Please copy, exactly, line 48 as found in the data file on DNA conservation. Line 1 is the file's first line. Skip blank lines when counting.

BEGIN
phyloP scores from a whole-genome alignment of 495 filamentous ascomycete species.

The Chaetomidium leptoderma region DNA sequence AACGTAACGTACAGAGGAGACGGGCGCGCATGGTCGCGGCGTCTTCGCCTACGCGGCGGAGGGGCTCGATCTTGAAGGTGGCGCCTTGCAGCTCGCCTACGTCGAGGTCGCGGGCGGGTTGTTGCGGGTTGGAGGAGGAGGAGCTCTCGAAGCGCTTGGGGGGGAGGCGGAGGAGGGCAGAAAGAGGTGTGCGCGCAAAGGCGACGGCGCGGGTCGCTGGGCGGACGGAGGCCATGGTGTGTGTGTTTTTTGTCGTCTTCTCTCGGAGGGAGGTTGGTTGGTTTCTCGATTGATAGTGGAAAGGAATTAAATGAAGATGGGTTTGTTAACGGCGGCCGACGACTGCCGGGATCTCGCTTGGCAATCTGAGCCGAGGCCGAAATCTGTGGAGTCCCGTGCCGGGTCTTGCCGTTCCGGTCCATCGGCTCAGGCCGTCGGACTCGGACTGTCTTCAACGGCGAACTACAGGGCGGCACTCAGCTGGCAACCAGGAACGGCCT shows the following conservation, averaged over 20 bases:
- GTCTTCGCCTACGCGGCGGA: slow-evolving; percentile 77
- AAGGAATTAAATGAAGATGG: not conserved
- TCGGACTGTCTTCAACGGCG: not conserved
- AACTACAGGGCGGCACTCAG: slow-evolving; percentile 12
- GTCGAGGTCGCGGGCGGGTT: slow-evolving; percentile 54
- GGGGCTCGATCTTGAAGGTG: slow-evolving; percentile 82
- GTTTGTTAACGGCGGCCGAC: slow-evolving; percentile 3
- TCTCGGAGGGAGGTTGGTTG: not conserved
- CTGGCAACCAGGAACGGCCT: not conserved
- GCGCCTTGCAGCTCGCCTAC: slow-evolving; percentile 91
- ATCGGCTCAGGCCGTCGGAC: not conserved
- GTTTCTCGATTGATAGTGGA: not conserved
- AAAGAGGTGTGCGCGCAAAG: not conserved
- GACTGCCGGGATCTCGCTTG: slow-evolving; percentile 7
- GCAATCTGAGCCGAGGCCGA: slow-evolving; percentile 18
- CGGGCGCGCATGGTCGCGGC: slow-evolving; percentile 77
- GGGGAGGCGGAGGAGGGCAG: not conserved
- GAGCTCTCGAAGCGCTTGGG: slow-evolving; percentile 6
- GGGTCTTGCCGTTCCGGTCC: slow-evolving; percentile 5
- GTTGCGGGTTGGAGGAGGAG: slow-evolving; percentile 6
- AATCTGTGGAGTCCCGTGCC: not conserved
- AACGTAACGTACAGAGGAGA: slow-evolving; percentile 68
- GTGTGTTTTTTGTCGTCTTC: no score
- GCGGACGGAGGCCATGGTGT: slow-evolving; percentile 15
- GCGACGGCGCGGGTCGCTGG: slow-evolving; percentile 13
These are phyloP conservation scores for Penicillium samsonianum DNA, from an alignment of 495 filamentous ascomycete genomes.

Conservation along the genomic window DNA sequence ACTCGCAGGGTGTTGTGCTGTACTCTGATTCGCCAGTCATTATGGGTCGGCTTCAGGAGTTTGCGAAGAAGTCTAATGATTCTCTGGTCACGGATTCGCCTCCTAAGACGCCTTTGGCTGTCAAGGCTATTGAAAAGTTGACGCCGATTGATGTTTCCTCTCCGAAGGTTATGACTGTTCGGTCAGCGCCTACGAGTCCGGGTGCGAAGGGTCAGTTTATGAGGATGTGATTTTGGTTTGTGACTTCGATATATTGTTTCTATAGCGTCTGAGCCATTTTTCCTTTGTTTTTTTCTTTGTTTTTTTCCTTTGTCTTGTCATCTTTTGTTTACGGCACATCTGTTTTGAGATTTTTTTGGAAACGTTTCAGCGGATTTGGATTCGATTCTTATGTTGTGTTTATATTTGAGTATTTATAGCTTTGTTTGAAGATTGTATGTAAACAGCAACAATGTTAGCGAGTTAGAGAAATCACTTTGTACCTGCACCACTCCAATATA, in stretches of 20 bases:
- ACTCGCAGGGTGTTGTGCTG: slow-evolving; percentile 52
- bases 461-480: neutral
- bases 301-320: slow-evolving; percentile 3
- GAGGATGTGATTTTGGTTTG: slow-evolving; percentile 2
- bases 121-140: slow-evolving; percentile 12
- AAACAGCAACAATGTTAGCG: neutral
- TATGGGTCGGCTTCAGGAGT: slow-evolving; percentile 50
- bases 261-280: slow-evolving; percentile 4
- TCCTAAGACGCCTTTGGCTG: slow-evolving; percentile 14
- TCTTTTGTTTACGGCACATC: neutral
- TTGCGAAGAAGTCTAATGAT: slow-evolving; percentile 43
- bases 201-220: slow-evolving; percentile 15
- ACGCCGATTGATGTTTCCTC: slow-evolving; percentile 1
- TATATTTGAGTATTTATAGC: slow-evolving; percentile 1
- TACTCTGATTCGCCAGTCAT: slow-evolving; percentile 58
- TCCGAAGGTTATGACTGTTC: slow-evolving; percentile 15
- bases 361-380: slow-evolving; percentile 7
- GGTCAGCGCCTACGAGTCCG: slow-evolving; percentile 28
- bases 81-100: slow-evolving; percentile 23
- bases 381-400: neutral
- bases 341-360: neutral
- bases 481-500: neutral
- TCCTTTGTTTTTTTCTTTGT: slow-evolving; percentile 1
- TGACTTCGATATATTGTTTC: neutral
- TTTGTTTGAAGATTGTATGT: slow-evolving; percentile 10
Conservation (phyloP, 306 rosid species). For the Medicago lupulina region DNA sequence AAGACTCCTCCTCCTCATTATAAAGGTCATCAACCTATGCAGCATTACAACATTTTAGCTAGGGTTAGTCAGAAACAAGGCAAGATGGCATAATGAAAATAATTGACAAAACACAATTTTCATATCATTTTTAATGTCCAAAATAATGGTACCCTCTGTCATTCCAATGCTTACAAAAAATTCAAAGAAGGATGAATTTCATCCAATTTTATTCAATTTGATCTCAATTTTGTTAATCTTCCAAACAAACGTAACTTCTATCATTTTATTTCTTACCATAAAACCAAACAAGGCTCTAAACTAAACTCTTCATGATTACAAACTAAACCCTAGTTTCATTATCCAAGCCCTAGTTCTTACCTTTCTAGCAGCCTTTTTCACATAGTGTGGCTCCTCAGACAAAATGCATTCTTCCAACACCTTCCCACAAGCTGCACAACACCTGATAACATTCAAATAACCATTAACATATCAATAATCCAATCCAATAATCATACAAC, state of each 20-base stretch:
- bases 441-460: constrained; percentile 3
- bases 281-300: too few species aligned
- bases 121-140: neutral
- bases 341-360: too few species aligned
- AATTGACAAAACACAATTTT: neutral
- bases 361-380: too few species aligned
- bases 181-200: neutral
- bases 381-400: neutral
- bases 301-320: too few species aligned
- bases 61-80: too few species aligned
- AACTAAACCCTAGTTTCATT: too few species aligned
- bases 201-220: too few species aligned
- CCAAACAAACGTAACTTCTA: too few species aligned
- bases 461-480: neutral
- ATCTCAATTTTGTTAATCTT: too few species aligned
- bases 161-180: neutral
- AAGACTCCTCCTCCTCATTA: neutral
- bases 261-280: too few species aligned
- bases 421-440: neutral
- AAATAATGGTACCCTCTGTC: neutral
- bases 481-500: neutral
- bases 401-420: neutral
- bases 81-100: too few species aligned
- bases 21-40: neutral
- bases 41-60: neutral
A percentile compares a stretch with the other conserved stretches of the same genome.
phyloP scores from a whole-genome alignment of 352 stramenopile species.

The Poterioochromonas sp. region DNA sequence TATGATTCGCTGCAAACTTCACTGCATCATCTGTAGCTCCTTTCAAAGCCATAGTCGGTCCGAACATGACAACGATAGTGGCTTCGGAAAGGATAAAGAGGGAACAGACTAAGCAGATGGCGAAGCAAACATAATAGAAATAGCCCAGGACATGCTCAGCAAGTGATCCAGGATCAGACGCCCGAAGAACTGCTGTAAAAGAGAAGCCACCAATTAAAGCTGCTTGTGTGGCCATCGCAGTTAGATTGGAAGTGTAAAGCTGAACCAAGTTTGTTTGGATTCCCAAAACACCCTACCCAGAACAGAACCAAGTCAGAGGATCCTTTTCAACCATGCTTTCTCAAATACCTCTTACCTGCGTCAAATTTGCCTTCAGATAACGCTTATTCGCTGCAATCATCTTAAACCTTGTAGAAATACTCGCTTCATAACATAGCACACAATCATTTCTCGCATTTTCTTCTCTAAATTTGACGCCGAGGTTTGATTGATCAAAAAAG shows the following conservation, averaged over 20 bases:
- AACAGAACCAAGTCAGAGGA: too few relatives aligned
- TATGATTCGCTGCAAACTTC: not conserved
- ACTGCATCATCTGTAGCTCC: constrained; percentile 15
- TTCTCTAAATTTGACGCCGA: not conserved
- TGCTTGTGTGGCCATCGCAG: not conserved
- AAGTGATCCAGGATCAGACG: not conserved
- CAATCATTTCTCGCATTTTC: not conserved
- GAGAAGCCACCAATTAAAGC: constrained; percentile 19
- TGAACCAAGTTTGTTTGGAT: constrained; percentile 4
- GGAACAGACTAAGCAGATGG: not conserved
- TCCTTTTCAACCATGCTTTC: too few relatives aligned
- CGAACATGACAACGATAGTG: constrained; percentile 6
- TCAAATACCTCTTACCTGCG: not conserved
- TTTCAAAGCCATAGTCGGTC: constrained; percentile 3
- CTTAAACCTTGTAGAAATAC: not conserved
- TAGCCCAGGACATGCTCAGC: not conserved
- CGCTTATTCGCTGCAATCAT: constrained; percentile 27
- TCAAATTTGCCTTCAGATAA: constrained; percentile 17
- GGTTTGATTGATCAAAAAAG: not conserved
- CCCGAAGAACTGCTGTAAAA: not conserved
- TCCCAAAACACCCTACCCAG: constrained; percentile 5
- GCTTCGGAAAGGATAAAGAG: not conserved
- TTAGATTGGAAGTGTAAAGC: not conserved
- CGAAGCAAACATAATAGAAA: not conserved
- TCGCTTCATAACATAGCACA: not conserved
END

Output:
- bases 81-100: slow-evolving; percentile 23